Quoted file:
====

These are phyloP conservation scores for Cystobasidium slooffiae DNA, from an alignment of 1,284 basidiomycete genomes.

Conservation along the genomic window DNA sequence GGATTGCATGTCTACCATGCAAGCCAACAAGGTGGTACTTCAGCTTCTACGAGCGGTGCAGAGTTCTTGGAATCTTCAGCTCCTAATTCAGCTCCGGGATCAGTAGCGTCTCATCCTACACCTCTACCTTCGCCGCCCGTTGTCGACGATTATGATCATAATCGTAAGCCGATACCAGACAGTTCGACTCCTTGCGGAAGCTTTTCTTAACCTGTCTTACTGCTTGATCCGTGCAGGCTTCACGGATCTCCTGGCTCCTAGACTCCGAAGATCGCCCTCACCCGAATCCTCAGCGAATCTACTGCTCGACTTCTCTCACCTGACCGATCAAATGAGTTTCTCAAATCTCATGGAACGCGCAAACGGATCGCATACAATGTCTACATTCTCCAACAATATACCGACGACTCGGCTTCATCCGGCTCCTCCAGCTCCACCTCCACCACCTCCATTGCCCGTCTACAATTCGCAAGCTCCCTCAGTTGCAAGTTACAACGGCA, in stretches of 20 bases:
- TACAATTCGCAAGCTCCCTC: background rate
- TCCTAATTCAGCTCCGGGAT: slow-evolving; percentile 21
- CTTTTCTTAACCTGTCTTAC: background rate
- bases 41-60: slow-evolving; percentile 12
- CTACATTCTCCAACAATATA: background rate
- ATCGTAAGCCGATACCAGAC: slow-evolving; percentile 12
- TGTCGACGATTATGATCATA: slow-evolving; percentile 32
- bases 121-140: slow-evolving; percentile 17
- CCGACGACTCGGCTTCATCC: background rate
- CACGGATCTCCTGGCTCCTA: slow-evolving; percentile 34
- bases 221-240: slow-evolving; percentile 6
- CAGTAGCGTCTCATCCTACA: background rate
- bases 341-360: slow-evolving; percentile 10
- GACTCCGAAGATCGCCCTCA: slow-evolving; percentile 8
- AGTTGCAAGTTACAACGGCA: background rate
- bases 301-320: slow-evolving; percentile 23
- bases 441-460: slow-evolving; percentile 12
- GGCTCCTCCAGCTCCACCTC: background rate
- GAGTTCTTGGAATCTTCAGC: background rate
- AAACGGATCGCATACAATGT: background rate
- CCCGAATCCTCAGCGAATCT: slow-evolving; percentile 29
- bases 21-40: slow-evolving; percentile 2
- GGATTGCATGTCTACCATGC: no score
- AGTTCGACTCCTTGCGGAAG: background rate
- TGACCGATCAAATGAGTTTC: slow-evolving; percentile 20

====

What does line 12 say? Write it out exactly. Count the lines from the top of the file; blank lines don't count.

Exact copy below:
- CACGGATCTCCTGGCTCCTA: slow-evolving; percentile 34